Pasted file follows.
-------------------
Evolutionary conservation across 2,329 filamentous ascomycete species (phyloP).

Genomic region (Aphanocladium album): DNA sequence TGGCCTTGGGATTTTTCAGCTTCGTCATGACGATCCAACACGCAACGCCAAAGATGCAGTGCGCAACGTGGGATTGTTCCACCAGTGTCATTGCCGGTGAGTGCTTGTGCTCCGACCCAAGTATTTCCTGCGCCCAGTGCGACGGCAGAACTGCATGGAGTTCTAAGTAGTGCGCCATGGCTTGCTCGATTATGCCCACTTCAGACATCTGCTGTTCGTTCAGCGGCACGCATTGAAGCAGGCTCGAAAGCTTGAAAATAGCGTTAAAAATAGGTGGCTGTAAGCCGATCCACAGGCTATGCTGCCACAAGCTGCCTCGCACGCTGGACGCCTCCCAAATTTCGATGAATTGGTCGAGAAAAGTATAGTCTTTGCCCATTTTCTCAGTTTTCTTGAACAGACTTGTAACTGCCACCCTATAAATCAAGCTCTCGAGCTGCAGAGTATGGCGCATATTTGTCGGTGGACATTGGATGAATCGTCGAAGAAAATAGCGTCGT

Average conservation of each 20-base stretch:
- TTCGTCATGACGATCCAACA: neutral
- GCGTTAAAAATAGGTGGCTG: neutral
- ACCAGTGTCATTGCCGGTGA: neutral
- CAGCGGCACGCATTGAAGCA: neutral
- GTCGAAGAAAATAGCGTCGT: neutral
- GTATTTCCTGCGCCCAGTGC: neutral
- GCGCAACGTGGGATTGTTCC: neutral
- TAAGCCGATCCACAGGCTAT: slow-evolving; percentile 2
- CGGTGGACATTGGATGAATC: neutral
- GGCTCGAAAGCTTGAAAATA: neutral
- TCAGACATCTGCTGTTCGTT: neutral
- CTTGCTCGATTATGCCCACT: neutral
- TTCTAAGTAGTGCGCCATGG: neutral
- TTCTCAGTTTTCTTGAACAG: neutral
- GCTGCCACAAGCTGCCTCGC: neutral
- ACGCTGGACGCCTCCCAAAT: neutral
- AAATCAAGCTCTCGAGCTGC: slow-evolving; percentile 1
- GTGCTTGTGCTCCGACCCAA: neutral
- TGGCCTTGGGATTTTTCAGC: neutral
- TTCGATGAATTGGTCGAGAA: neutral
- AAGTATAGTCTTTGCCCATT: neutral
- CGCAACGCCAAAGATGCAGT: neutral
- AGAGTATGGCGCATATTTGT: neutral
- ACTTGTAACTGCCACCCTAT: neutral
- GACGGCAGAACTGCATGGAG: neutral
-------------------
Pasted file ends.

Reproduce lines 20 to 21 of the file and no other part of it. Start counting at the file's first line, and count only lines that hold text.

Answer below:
- AAATCAAGCTCTCGAGCTGC: slow-evolving; percentile 1
- GTGCTTGTGCTCCGACCCAA: neutral